LONDON, ONT. — What started as an idea in a bedroom on Adelaide Street in London, Ont. has now almost 100 years later saved millions of lives across the world.
“It was here on Oct. 31, 1920 at 2 a.m. after a restless sleep he arose and put to paper 25 words that led to the discovery of insulin a year later,” says Grant Maltman, curator at Banting House.
Dr. Frederick Banting was a surgeon and a professor at Western University, it was not long after that his idea surrounding insulin became the first-ever life-saving treatment for Type 1 diabetes.
“Before there was insulin, blood sugar would run high and children would go into coma and they would die. The one way to possibly keep them alive for a few months longer was to starve them and go on a starvation diet,” says Dr. Robert Hegele, Endocrinologist and Professor at the Schulich School of Medicine and Dentistry.
The hopes were that someone would find a treatment during that starvation time. Thankfully that life-saving treatment came in 1922 in the form of insulin – because of Banting.
“It was like a miracle, the first patient, Leonard Thompson, he was 14 years old and was on death’s door. He was at Toronto General Hospital,” says Hegele. “He was on the starvation diet, trying to keep alive and as soon as he received insulin he was brought back to life and resurrected.”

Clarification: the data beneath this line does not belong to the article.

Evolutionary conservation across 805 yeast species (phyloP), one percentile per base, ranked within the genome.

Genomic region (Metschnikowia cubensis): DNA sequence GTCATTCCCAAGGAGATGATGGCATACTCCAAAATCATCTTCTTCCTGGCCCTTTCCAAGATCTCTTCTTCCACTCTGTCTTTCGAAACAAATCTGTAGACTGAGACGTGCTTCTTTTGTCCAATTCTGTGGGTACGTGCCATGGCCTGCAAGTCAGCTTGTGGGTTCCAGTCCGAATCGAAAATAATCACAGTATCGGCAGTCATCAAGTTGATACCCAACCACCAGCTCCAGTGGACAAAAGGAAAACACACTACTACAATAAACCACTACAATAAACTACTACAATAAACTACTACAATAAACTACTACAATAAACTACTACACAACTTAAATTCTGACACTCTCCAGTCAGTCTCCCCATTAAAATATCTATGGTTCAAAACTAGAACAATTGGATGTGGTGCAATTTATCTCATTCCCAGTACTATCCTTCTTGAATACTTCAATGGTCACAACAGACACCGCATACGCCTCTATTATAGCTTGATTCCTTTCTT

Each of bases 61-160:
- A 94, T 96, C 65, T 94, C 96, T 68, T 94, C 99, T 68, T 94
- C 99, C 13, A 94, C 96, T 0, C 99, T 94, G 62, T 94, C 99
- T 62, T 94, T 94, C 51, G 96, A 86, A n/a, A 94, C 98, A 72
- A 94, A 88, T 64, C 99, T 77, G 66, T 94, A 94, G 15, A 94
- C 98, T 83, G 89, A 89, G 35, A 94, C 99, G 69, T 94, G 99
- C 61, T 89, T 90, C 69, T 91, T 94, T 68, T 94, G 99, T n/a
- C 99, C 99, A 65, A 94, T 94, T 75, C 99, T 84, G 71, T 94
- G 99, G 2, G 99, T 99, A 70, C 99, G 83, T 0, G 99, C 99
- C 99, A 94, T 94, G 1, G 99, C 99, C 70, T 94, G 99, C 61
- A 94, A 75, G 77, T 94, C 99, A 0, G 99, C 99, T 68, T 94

Now close to 100 years later, insulin remains the lifeline for those with Type 1 diabetes.
“While we still have insulin today, what we still don’t have is anything better than insulin. So that’s why this house and this room continues to resonate with people from around the world,” says Maltman.
The 100th anniversary won’t be celebrated the way museum staff had hoped because of the pandemic, however they will be opening up the museum for tours Oct. 31-Nov. 1 by appointment only.
Tours of Banting House – Birthplace of Insulin can be booked by contacting the museum: 519-673-1752
You can read Hegele’s historical look back ‘Insulin’s centenary: the birth of an idea’ here.